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  3. happy to see you at farmhouse kitchen, my friend

    kary and teddy
    xx

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  4. I've never read anything by Margaret Drabble, although I have intended to for years...Short stories might be a way to fit her into my busy (reading) schedule.

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  5. I've never read anything by Margaret Drabble but I recently bought a copy of The Millstone so I hope to remedy that. This story sounds lovely.

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  6. We've both read some very sad stories this week! I've never read any Margaret Drabble, though of course I've heard of her writing. I'm intrigued - maybe I should try one of her stories next Wednesday.

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  7. Oh Nan, this looks like one for me. I too adored the early Drabble novels, I am tempted to re-read them all now, I wonder how I would respond, life is so very different to when I first read them. I haven't read anything of hers for years.
    Carole

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  8. Like you I grew up reading Margaret Drabble, and then stopped. I'd have to admit that I didn't enjoy the recent book The Sea Lady very much, it was an effort to keep reading and I wasn't very interested in the characters. This sounds much better, and I've ordered The Pattern in the Carpet from the library as you said you were enjoying it.

    Meg sounds infuriating, and very well-observed.

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  9. I love Margaret Drabble as well, but I don't know this book. Thanks for the tip.

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  10. This sounds wonderful! I've only read one of Margaret Drabble's novels (wish I could remember the title) and that was years ago. I've never read her stories.... will need to take another look at this author. I really enjoyed this post, Nan.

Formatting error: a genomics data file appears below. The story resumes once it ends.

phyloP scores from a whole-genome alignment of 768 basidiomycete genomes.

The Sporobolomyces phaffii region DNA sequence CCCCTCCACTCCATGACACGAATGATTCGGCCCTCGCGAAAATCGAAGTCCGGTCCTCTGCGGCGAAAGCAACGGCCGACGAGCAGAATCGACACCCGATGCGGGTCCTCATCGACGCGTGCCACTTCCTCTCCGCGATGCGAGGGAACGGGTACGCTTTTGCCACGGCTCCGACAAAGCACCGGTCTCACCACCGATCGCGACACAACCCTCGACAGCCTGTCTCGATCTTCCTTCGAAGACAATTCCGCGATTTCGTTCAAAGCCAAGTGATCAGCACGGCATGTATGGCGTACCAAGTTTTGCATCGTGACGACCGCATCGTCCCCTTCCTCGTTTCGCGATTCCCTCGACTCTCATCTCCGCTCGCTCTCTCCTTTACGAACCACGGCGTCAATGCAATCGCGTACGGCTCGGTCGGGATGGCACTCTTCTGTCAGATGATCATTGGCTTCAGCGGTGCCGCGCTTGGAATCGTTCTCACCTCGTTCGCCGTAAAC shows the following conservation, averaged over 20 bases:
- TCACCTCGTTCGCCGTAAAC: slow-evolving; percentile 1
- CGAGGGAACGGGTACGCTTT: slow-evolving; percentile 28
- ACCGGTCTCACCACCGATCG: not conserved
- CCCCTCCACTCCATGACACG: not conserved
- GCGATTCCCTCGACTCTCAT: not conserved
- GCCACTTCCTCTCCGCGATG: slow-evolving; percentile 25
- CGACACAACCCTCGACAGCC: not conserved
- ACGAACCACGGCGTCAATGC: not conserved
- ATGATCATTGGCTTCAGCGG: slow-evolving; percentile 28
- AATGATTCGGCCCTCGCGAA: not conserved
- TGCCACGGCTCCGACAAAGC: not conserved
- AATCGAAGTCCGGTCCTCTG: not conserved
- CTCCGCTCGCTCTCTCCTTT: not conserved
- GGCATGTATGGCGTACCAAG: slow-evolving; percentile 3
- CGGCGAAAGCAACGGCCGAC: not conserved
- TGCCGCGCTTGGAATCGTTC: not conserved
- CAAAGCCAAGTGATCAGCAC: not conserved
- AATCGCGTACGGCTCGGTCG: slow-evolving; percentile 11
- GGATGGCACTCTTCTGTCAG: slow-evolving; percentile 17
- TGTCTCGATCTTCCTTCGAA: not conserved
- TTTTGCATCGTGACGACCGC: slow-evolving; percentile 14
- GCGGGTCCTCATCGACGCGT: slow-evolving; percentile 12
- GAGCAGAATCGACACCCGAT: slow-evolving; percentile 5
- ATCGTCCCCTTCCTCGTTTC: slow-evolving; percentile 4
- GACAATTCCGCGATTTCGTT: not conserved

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  11. Karen, you won't regret buying either one, I'm quite, quite sure. And thanks a million for the link. Oh, to see her, and read this article. Lovely, wonderful. I've just ordered a used version of A Summer Bird Cage so I may just do the little MD marathon. She's really so excellent.

    Marie, you should join! Go here for more info:

    http://breadcrumbreads.blogspot.com/2011/09/short-stories-on-wednesdays-11.html

    Thanks for the book/movie info. I look forward to it.

    Kary, it's nice to be able to comment. Remember when I couldn't for some weird internetty reason?

    Debbie, short stories are wonderful for that very reason. I really love them, and appreciate this weekly occasion to read them.

    Che, she's a very good writer.

    Sophia, and I want to read the EW one! I just found it online.

    Carole, how I wish we lived closer. I'd love to have known you when we were both reading her. Call me madam used to read her then, too. We could have had such fun, the three of us, talking about the books. As I said to Karen, I just bought A Summer Bird Cage!

    Geranium Cat, The Pattern in the Carpet is very, very beautifully written. She says it isn't a memoir, but she does write of her life in it. I've read half. I think I put it down because I didn't want it to end.

    Common Weeder, if you already like her work, this will be a real treat for you.

    JoAnn, you might want to go to the link Cornflower provided to get a sense of Margaret Drabble now.

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  12. I love strong characterizations. This reminds me so strongly of someone I know:

    The narrator is the kind of person who walks around to kill time so she won't arrive too early.

    I'll look into Drabble's stories; thanks for the recommendation.

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  13. I have A Summer Birdcage, very worn and moved many, many times. Will take it down and put it on top of the to be read pile.
    Do you know of Joe Swift? He is a gardener, often appears on the BBC gardening programmes, and he is M.D's son.
    I would love to have known you then too, what fun we would have had comparing notes. Nice to know you now anyway.
    Carole

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  14. HKatz, Margaret Drabble is excellent at characterizations. I remember that from all those years ago of reading her early work. Sadly, I think we all know someone like the narrator in this book.

    Carol, maybe we can read Margaret Drabble together all these years later! Someone did tell me about Joe Swift, and I looked him up and was so delighted. Suppose he is like Hyacinth Bucket's 'Sheridan' seeing how he is Clive Swift's boy?! :<)